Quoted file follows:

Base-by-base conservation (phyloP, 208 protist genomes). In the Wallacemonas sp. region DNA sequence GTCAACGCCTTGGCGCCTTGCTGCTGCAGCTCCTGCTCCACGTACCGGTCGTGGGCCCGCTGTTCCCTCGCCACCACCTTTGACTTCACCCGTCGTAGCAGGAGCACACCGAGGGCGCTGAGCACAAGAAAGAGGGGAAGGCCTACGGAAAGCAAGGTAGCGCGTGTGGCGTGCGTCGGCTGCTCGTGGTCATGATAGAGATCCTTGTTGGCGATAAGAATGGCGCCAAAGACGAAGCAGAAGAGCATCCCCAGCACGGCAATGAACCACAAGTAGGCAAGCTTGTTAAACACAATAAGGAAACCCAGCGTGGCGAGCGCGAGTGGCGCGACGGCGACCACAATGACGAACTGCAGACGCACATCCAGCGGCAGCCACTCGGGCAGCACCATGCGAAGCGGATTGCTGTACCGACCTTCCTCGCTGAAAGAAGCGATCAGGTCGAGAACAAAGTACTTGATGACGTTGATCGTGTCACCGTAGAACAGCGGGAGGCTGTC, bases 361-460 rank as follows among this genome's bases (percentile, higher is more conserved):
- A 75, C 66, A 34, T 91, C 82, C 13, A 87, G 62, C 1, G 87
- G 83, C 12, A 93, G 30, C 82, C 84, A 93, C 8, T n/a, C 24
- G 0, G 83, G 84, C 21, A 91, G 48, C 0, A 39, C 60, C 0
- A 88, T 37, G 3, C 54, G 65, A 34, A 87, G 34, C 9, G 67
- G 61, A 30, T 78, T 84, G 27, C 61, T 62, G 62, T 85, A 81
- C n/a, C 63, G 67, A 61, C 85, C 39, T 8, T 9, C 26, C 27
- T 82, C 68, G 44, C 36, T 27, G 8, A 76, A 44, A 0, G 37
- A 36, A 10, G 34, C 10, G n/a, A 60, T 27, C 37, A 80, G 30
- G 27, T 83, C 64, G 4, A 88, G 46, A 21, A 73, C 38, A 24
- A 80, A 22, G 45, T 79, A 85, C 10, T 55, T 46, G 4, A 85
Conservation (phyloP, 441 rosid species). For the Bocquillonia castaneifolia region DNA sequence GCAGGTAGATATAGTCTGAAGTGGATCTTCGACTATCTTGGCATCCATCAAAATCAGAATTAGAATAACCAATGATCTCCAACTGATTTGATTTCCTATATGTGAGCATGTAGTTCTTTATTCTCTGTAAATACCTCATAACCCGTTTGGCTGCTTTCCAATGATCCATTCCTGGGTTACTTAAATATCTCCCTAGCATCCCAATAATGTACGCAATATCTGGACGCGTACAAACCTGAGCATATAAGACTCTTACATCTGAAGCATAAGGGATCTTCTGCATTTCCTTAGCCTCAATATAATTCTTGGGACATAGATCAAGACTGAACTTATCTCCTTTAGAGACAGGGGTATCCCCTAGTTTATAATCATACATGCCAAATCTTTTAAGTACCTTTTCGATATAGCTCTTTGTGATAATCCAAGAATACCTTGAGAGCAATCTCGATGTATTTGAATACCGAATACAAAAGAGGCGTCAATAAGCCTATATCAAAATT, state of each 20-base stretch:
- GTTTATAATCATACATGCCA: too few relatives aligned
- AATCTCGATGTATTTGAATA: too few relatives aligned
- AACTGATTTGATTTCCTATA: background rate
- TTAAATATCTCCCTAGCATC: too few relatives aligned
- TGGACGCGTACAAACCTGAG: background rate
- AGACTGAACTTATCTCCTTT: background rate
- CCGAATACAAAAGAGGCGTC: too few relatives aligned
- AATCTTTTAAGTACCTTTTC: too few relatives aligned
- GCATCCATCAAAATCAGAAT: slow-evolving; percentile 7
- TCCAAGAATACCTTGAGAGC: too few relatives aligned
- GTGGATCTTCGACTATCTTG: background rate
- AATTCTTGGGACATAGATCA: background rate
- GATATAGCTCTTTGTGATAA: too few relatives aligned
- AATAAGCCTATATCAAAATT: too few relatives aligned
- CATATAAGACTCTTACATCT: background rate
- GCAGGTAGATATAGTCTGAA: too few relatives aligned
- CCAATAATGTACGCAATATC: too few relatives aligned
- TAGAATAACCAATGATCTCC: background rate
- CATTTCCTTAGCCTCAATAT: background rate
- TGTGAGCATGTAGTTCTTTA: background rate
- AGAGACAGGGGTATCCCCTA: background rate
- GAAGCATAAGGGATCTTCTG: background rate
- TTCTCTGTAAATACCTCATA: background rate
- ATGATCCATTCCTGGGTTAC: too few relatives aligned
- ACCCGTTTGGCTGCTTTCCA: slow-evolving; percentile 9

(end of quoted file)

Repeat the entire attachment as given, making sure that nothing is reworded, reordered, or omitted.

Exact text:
Base-by-base conservation (phyloP, 208 protist genomes). In the Wallacemonas sp. region DNA sequence GTCAACGCCTTGGCGCCTTGCTGCTGCAGCTCCTGCTCCACGTACCGGTCGTGGGCCCGCTGTTCCCTCGCCACCACCTTTGACTTCACCCGTCGTAGCAGGAGCACACCGAGGGCGCTGAGCACAAGAAAGAGGGGAAGGCCTACGGAAAGCAAGGTAGCGCGTGTGGCGTGCGTCGGCTGCTCGTGGTCATGATAGAGATCCTTGTTGGCGATAAGAATGGCGCCAAAGACGAAGCAGAAGAGCATCCCCAGCACGGCAATGAACCACAAGTAGGCAAGCTTGTTAAACACAATAAGGAAACCCAGCGTGGCGAGCGCGAGTGGCGCGACGGCGACCACAATGACGAACTGCAGACGCACATCCAGCGGCAGCCACTCGGGCAGCACCATGCGAAGCGGATTGCTGTACCGACCTTCCTCGCTGAAAGAAGCGATCAGGTCGAGAACAAAGTACTTGATGACGTTGATCGTGTCACCGTAGAACAGCGGGAGGCTGTC, bases 361-460 rank as follows among this genome's bases (percentile, higher is more conserved):
- A 75, C 66, A 34, T 91, C 82, C 13, A 87, G 62, C 1, G 87
- G 83, C 12, A 93, G 30, C 82, C 84, A 93, C 8, T n/a, C 24
- G 0, G 83, G 84, C 21, A 91, G 48, C 0, A 39, C 60, C 0
- A 88, T 37, G 3, C 54, G 65, A 34, A 87, G 34, C 9, G 67
- G 61, A 30, T 78, T 84, G 27, C 61, T 62, G 62, T 85, A 81
- C n/a, C 63, G 67, A 61, C 85, C 39, T 8, T 9, C 26, C 27
- T 82, C 68, G 44, C 36, T 27, G 8, A 76, A 44, A 0, G 37
- A 36, A 10, G 34, C 10, G n/a, A 60, T 27, C 37, A 80, G 30
- G 27, T 83, C 64, G 4, A 88, G 46, A 21, A 73, C 38, A 24
- A 80, A 22, G 45, T 79, A 85, C 10, T 55, T 46, G 4, A 85
Conservation (phyloP, 441 rosid species). For the Bocquillonia castaneifolia region DNA sequence GCAGGTAGATATAGTCTGAAGTGGATCTTCGACTATCTTGGCATCCATCAAAATCAGAATTAGAATAACCAATGATCTCCAACTGATTTGATTTCCTATATGTGAGCATGTAGTTCTTTATTCTCTGTAAATACCTCATAACCCGTTTGGCTGCTTTCCAATGATCCATTCCTGGGTTACTTAAATATCTCCCTAGCATCCCAATAATGTACGCAATATCTGGACGCGTACAAACCTGAGCATATAAGACTCTTACATCTGAAGCATAAGGGATCTTCTGCATTTCCTTAGCCTCAATATAATTCTTGGGACATAGATCAAGACTGAACTTATCTCCTTTAGAGACAGGGGTATCCCCTAGTTTATAATCATACATGCCAAATCTTTTAAGTACCTTTTCGATATAGCTCTTTGTGATAATCCAAGAATACCTTGAGAGCAATCTCGATGTATTTGAATACCGAATACAAAAGAGGCGTCAATAAGCCTATATCAAAATT, state of each 20-base stretch:
- GTTTATAATCATACATGCCA: too few relatives aligned
- AATCTCGATGTATTTGAATA: too few relatives aligned
- AACTGATTTGATTTCCTATA: background rate
- TTAAATATCTCCCTAGCATC: too few relatives aligned
- TGGACGCGTACAAACCTGAG: background rate
- AGACTGAACTTATCTCCTTT: background rate
- CCGAATACAAAAGAGGCGTC: too few relatives aligned
- AATCTTTTAAGTACCTTTTC: too few relatives aligned
- GCATCCATCAAAATCAGAAT: slow-evolving; percentile 7
- TCCAAGAATACCTTGAGAGC: too few relatives aligned
- GTGGATCTTCGACTATCTTG: background rate
- AATTCTTGGGACATAGATCA: background rate
- GATATAGCTCTTTGTGATAA: too few relatives aligned
- AATAAGCCTATATCAAAATT: too few relatives aligned
- CATATAAGACTCTTACATCT: background rate
- GCAGGTAGATATAGTCTGAA: too few relatives aligned
- CCAATAATGTACGCAATATC: too few relatives aligned
- TAGAATAACCAATGATCTCC: background rate
- CATTTCCTTAGCCTCAATAT: background rate
- TGTGAGCATGTAGTTCTTTA: background rate
- AGAGACAGGGGTATCCCCTA: background rate
- GAAGCATAAGGGATCTTCTG: background rate
- TTCTCTGTAAATACCTCATA: background rate
- ATGATCCATTCCTGGGTTAC: too few relatives aligned
- ACCCGTTTGGCTGCTTTCCA: slow-evolving; percentile 9